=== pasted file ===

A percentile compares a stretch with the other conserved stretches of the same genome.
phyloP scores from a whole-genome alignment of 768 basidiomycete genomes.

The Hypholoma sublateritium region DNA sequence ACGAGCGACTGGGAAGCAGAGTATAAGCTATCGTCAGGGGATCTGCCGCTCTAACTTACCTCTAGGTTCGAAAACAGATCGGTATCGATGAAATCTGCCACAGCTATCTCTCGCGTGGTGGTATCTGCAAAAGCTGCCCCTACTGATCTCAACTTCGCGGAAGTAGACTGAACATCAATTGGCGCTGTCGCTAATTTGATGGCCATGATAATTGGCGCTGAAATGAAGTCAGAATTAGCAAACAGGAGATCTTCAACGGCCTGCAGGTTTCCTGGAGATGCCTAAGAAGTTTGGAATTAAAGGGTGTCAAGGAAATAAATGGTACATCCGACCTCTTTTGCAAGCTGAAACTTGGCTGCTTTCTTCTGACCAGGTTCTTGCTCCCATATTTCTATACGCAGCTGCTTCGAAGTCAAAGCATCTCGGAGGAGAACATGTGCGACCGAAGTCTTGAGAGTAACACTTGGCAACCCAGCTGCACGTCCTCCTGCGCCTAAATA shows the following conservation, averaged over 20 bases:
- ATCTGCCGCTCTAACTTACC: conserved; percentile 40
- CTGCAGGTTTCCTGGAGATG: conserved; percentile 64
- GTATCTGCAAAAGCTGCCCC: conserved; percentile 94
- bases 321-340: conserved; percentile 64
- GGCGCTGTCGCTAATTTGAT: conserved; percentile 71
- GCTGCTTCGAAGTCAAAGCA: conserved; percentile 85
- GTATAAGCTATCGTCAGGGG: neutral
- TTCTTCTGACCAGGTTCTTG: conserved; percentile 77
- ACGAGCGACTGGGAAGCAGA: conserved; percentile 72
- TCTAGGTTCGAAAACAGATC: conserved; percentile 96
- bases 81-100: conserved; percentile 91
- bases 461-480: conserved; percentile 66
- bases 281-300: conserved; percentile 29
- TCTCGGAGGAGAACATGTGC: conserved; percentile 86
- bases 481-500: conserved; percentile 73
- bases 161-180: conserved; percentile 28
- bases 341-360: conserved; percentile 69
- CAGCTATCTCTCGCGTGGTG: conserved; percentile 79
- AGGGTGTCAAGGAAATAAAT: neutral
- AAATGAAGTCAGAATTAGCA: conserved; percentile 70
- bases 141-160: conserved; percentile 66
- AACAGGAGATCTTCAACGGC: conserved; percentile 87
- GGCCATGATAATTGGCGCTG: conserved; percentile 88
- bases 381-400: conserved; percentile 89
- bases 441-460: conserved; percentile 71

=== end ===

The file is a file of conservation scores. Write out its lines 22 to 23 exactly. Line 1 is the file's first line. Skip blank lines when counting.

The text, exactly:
- AGGGTGTCAAGGAAATAAAT: neutral
- AAATGAAGTCAGAATTAGCA: conserved; percentile 70